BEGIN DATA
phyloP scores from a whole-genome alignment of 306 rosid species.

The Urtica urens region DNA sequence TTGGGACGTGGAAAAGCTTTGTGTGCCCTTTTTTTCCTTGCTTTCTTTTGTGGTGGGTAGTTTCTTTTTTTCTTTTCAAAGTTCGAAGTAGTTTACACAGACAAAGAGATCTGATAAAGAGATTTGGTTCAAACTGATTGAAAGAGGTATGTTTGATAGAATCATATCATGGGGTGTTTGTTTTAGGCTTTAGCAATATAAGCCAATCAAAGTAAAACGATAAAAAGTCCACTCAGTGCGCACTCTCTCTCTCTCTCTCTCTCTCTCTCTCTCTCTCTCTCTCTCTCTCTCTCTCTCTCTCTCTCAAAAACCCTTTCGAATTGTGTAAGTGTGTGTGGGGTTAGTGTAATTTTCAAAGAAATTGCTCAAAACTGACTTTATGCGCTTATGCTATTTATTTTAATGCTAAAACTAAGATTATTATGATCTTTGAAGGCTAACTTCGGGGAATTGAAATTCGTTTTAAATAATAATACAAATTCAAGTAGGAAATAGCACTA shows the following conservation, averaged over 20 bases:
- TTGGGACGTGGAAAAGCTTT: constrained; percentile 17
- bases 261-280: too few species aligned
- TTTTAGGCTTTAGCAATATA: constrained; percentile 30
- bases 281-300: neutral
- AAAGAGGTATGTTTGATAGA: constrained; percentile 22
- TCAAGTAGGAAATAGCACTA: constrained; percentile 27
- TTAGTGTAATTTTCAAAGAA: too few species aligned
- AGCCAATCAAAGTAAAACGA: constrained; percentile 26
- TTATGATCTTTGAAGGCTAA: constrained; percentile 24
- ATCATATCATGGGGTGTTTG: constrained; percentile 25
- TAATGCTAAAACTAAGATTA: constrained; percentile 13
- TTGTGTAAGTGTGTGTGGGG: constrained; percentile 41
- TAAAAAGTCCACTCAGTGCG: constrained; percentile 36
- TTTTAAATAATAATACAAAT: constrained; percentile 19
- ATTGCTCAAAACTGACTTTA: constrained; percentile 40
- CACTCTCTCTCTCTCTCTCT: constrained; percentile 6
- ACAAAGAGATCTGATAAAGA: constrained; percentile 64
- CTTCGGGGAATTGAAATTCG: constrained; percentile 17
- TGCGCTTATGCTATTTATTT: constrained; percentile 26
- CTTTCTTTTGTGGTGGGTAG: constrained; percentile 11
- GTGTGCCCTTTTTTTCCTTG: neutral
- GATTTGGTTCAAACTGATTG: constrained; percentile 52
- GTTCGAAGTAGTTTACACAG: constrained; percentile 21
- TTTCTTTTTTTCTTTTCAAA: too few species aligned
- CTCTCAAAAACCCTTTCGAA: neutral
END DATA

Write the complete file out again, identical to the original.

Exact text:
phyloP scores from a whole-genome alignment of 306 rosid species.

The Urtica urens region DNA sequence TTGGGACGTGGAAAAGCTTTGTGTGCCCTTTTTTTCCTTGCTTTCTTTTGTGGTGGGTAGTTTCTTTTTTTCTTTTCAAAGTTCGAAGTAGTTTACACAGACAAAGAGATCTGATAAAGAGATTTGGTTCAAACTGATTGAAAGAGGTATGTTTGATAGAATCATATCATGGGGTGTTTGTTTTAGGCTTTAGCAATATAAGCCAATCAAAGTAAAACGATAAAAAGTCCACTCAGTGCGCACTCTCTCTCTCTCTCTCTCTCTCTCTCTCTCTCTCTCTCTCTCTCTCTCTCTCTCTCTCTCTCAAAAACCCTTTCGAATTGTGTAAGTGTGTGTGGGGTTAGTGTAATTTTCAAAGAAATTGCTCAAAACTGACTTTATGCGCTTATGCTATTTATTTTAATGCTAAAACTAAGATTATTATGATCTTTGAAGGCTAACTTCGGGGAATTGAAATTCGTTTTAAATAATAATACAAATTCAAGTAGGAAATAGCACTA shows the following conservation, averaged over 20 bases:
- TTGGGACGTGGAAAAGCTTT: constrained; percentile 17
- bases 261-280: too few species aligned
- TTTTAGGCTTTAGCAATATA: constrained; percentile 30
- bases 281-300: neutral
- AAAGAGGTATGTTTGATAGA: constrained; percentile 22
- TCAAGTAGGAAATAGCACTA: constrained; percentile 27
- TTAGTGTAATTTTCAAAGAA: too few species aligned
- AGCCAATCAAAGTAAAACGA: constrained; percentile 26
- TTATGATCTTTGAAGGCTAA: constrained; percentile 24
- ATCATATCATGGGGTGTTTG: constrained; percentile 25
- TAATGCTAAAACTAAGATTA: constrained; percentile 13
- TTGTGTAAGTGTGTGTGGGG: constrained; percentile 41
- TAAAAAGTCCACTCAGTGCG: constrained; percentile 36
- TTTTAAATAATAATACAAAT: constrained; percentile 19
- ATTGCTCAAAACTGACTTTA: constrained; percentile 40
- CACTCTCTCTCTCTCTCTCT: constrained; percentile 6
- ACAAAGAGATCTGATAAAGA: constrained; percentile 64
- CTTCGGGGAATTGAAATTCG: constrained; percentile 17
- TGCGCTTATGCTATTTATTT: constrained; percentile 26
- CTTTCTTTTGTGGTGGGTAG: constrained; percentile 11
- GTGTGCCCTTTTTTTCCTTG: neutral
- GATTTGGTTCAAACTGATTG: constrained; percentile 52
- GTTCGAAGTAGTTTACACAG: constrained; percentile 21
- TTTCTTTTTTTCTTTTCAAA: too few species aligned
- CTCTCAAAAACCCTTTCGAA: neutral